In the history of Hollywood films, male violence has never been as controversial as female violence. This view led to men being typecast as fighting heroes, while women remained as side characters. Even in horror movies, women tend to be the helpless victims, while men are the killers. A publication done by Gloria Cowan and Margaret O’Brien in 1990 found that in 56 slasher films, the slashers were primarily men. In all three movies of the Scream franchise, Sidney, the protagonist, is always the damsel in distress who is rescued by a man at the end of the film. Women rarely act as villains, but when they do, their characters are still developed from misogynistic stereotypes. Research done by Tania Sharmin and Sanyat Sattar in 2018 found that the top motive of female villains was jealousy and vanity, promoting the stereotype that women are constantly envious and self-obsessed. Mean Girls utilizes both of these clichés: Regina and Cady fight with each other over a boy, a scene that highlights the motive of jealousy, and later, Regina erupts in anger after finding out that she cannot fit in her usual size of clothing, characterizing her as vain. Directors purposely made these characters fit society’s misogynistic agenda to gain popularity with the viewers, continuing the toxic cycle of exchanging accurate representation for profit.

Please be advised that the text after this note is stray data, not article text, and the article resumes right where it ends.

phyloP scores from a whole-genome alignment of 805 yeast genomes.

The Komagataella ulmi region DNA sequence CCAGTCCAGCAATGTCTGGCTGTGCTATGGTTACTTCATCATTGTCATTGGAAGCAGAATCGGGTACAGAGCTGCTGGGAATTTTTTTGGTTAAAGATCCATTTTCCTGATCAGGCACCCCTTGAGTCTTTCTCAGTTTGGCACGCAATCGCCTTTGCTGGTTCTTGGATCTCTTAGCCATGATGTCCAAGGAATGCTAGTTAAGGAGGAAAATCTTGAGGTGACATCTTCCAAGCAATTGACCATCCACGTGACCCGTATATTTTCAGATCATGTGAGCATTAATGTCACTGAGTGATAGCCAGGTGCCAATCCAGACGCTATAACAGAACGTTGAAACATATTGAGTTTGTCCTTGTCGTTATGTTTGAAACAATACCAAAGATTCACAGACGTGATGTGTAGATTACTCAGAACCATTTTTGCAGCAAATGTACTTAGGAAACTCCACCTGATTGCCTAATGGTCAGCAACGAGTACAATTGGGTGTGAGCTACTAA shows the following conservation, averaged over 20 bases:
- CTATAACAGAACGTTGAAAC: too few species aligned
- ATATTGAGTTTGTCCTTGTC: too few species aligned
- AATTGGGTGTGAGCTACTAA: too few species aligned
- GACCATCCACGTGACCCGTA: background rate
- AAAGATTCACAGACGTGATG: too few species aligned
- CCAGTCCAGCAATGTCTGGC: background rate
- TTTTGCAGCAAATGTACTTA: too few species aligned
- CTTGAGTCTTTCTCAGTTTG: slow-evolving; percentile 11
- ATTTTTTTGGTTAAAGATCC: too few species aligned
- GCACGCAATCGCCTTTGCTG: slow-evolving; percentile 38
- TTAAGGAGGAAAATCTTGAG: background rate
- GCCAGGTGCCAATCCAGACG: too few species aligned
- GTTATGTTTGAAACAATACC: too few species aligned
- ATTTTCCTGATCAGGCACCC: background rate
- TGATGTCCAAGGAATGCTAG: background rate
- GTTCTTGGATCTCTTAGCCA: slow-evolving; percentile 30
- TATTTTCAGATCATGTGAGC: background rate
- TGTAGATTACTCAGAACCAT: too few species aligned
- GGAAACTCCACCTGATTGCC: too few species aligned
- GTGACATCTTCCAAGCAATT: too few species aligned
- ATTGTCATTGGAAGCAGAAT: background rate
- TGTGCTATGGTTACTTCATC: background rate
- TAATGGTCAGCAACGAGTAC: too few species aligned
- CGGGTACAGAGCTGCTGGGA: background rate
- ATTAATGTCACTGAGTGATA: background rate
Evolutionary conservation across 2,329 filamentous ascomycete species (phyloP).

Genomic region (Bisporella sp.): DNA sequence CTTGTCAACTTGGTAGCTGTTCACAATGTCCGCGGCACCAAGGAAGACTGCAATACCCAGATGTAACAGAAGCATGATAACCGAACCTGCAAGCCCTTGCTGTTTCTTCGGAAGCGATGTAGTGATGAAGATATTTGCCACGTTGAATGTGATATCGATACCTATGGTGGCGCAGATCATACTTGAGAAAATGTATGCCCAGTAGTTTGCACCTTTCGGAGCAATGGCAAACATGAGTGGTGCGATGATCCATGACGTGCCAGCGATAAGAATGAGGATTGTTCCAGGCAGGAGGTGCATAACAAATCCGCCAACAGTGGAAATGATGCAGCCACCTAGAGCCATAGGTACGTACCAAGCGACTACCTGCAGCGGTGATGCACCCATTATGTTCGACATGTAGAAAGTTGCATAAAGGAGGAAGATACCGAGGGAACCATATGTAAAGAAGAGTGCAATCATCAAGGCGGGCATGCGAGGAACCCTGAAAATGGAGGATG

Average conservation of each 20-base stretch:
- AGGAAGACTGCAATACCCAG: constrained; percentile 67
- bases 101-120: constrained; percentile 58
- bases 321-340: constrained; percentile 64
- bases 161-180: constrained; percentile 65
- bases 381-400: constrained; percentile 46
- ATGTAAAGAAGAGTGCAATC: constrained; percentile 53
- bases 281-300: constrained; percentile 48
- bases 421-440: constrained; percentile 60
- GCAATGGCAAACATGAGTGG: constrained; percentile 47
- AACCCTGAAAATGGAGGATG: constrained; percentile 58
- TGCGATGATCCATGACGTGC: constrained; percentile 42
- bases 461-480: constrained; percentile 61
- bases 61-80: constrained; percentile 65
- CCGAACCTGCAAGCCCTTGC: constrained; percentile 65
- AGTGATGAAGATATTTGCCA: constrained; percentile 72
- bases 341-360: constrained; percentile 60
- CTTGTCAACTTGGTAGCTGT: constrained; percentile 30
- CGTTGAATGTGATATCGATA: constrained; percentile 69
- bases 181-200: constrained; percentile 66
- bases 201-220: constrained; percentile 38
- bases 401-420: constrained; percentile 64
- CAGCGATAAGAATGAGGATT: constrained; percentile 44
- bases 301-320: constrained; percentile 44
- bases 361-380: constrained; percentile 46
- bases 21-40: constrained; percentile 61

In the uncommon instances where female rage is included in films, its portrayal is still undermined. The male gaze sexualizes female rage and molds it into a sight of attraction for male audiences. In Kill Bill, directed by Quentin Tarantino, who is known for his violent movies, the lead character, Beatrix, awakes from a coma to seek revenge on her abusers. She accomplishes her goal of protecting her child, reflecting another societal trope of motherhood. Characterizing women as vengeful is common in Hollywood as a seemingly empowering trope, but it often ends up as misrepresentation, because the trope usually results from the character being a victim of sexual violence. It insinuates that sexual assault is the main reason for female rage, which is obviously a false statement. On Netflix, three prominent Indian films use the avenging woman trope: Ajji, Garbage, and Tottaa Pataaka Item Maal. All three of these films involve acts of sexual assault against the protagonists, leading them to strive for revenge in violent ways. Though women committing acts of violence equal to men is an improvement in the representation of female characters in the film industry, the reasons for female rage are still stereotyped. Male characters can become rageful for a variety of reasons, so the same logic should be applied to female characters.